It’s good to be home

June 23, 2011
By

At least now I know my blood is too thick for the South Pacific. I shouldn’t be surprised – I’m from a part of the world where overcast and 18 C is cause for a day at the beach.

Still, it was a shock to my pasty, Maritime-raised body to step off the plane in Fiji, one of those clusters of tropical islands where turning the page on a book is enough to break out into a soaking wet sweat.

Despite the sauna-like conditions, I had no grounds to complain. I was a lucky man – newly married to a beautiful woman and privileged enough to be able to honeymoon far from home.

Fiji sits south of the equator, meaning it’s winter there now, so the night watchmen wear tuques and jackets to ward off the chilly 28 C air.

They had no idea how good they have it. On many islands, the Fijians lived without shoes, cars or Facebook. I know, I couldn’t believe it either – isn’t Facebook a basic human right?

In a part of the world where they don’t seem to get many Canadians, we were a bit of novelty act. Their response when we told them where we were from was almost always “very cold, cold cold,” as they pretended to shiver violently. When we told one young Fijian about the concept of frostbite, he told us he only thought that happened in movies.

Funny how sometimes leaving home can make you feel more Canadian. And funny how it reinforces the stereotypes we all seem to have.

“You’re Canadian? Oh my goodness, the people there are so nice!” exclaimed one British couple.

Almost on queue, television sets immediately started showing images of angry Canucks fans trashing and torching police cars, smashing windows and generally acting like a bunch of toddlers throwing a tantrum.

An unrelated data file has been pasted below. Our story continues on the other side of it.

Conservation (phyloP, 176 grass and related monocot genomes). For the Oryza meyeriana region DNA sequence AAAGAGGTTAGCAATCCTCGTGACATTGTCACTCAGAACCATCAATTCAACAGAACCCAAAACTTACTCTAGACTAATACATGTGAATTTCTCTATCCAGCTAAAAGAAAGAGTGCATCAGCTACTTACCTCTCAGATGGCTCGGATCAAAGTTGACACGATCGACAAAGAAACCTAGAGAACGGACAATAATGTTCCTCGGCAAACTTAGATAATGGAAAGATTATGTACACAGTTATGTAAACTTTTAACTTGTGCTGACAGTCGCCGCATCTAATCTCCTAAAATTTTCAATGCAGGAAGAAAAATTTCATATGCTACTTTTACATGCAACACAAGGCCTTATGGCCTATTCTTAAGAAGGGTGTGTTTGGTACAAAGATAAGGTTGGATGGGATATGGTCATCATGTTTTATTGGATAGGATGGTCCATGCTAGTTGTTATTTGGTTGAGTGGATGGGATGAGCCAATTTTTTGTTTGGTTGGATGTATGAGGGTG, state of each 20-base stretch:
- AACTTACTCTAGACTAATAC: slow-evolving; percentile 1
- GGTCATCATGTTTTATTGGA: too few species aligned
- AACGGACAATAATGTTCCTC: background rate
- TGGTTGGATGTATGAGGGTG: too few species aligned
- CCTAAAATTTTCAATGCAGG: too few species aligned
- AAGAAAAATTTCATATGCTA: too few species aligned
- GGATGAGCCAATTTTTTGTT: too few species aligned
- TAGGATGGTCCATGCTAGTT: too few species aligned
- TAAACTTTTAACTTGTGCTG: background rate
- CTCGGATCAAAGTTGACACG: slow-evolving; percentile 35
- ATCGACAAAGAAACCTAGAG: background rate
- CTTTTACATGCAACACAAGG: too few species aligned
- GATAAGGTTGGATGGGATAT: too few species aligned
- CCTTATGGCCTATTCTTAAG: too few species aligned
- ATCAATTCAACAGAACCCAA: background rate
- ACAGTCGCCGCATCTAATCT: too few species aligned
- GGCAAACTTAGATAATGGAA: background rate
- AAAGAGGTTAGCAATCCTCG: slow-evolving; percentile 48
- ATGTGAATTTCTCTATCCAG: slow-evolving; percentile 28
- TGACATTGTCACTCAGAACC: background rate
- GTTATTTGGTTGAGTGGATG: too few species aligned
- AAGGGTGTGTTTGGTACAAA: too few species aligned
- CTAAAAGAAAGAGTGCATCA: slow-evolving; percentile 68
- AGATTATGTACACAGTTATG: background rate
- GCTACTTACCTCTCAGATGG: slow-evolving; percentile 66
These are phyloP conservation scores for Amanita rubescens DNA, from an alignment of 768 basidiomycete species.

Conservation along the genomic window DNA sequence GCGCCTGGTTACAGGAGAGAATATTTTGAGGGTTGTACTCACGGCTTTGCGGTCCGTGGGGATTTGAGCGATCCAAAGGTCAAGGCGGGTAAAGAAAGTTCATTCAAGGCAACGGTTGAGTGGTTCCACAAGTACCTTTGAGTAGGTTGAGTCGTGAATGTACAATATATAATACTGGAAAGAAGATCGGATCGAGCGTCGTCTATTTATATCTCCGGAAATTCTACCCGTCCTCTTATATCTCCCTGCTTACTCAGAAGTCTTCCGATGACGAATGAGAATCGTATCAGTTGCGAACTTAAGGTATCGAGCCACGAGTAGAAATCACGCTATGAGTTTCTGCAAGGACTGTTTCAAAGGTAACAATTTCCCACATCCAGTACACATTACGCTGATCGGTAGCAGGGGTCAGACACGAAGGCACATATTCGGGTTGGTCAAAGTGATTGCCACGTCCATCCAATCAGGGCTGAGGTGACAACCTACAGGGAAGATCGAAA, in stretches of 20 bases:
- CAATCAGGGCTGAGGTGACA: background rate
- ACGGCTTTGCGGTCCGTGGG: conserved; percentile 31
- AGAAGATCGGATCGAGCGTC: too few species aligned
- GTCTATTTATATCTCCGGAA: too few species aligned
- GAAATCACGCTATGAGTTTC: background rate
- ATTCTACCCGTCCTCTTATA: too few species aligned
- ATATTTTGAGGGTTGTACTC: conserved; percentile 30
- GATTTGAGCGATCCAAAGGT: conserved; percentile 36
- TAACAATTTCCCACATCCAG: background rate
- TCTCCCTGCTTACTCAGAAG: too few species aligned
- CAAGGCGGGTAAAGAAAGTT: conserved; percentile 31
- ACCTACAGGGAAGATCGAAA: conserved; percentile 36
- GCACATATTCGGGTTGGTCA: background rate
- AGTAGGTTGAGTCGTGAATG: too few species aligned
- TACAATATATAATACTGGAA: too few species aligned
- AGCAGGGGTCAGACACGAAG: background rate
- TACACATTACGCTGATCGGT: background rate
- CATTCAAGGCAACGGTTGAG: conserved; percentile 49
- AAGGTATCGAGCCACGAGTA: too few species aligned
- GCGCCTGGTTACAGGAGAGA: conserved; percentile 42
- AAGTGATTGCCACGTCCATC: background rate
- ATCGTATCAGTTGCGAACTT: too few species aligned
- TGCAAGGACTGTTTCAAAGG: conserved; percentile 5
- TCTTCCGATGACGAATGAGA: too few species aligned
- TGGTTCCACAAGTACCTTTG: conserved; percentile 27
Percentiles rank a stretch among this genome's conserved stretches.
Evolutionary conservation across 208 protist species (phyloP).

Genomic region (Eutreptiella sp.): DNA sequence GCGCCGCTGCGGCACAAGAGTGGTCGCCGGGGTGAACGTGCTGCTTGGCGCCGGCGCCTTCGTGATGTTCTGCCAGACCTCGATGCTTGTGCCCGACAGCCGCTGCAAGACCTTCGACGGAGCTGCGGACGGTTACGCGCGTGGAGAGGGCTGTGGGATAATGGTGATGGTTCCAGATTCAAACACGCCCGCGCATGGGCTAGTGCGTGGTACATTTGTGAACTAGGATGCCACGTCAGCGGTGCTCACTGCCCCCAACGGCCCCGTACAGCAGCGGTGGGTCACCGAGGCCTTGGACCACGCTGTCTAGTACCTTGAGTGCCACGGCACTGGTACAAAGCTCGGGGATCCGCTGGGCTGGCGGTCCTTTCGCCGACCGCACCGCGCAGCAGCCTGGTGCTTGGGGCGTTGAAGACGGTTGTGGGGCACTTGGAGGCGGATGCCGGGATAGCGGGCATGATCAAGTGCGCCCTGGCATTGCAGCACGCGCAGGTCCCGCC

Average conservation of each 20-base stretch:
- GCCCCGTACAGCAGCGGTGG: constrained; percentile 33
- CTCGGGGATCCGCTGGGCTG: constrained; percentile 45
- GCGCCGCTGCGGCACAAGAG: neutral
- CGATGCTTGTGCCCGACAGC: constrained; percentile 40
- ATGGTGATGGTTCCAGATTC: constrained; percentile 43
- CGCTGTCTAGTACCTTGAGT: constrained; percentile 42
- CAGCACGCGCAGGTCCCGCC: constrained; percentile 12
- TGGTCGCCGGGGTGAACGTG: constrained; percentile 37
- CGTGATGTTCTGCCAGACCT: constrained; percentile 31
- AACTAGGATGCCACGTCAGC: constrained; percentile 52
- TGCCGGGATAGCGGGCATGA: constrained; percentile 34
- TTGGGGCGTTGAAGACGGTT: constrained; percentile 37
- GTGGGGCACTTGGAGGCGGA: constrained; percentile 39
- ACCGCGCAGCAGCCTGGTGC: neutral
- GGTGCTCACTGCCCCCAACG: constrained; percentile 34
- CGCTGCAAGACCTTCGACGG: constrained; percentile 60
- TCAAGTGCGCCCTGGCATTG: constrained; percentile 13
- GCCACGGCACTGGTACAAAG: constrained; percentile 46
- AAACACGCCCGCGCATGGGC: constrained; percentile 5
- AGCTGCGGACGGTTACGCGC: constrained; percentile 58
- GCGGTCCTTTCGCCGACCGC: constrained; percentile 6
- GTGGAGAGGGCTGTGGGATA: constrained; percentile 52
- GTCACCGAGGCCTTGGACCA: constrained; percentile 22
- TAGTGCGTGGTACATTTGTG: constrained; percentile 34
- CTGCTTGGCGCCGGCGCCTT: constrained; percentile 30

We tried to explain we’re not all like that – where we’re from people only riot when the Leafs make it to the Stanley Cup, we said. In other words, it never happens.

Ashamed by what we were watching from Vancouver, we spent the rest of the trip being the ultra-apologetic Canadians everyone expected us to be – alternating between “no, you go first, I insist,” “I’m sorry,” and “I’d like to apologize to your people on behalf of all Canadians for Celine Dion.”

But we couldn’t apologize for everyone. We watched other tourists order around anyone with dark skin to bring their drink, pick up their luggage or push their baby stroller. I won’t stereotype or name names, but many of them liked to say “crikey,” watch Aussie rules football and listed Crocodile Dundee as the finest movie ever made.

They gave the rest of us travelers a bad name, but the Fijians just smiled through. They smiled politely as college students on a six-month tour of Asia explained they weren’t really tourists, they’re here to experience the world. Then they collected their $3 an hour wage and went home to their tin-sided shacks.

On the way home, we landed first in the good old USA – in the Los Angeles airport, where staff should probably issue travelers elbow pads and face masks to knock and push their way through the crowds. After Homeland Security lined us up for an hour and finished scanning our internal organs for terrorist plots, we were finally allowed to get on our next plane.

A few hours later, we were back in Canada.

Then a remarkable thing happened. The customs officer actually smiled at us. There were no probing questions or no retina scanners. Outside the terminal, people were politely lining up. They opened doors for each other. They greeted strangers warmly.

It was good to be home.

Greg Mercer is a Guelph-based writer. His column appears Wednesdays. He can be reached at greg_mercer@hotmail.com, and past columns can be read at gregmercer.ca

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Guelph Mercury, June 22, 2011

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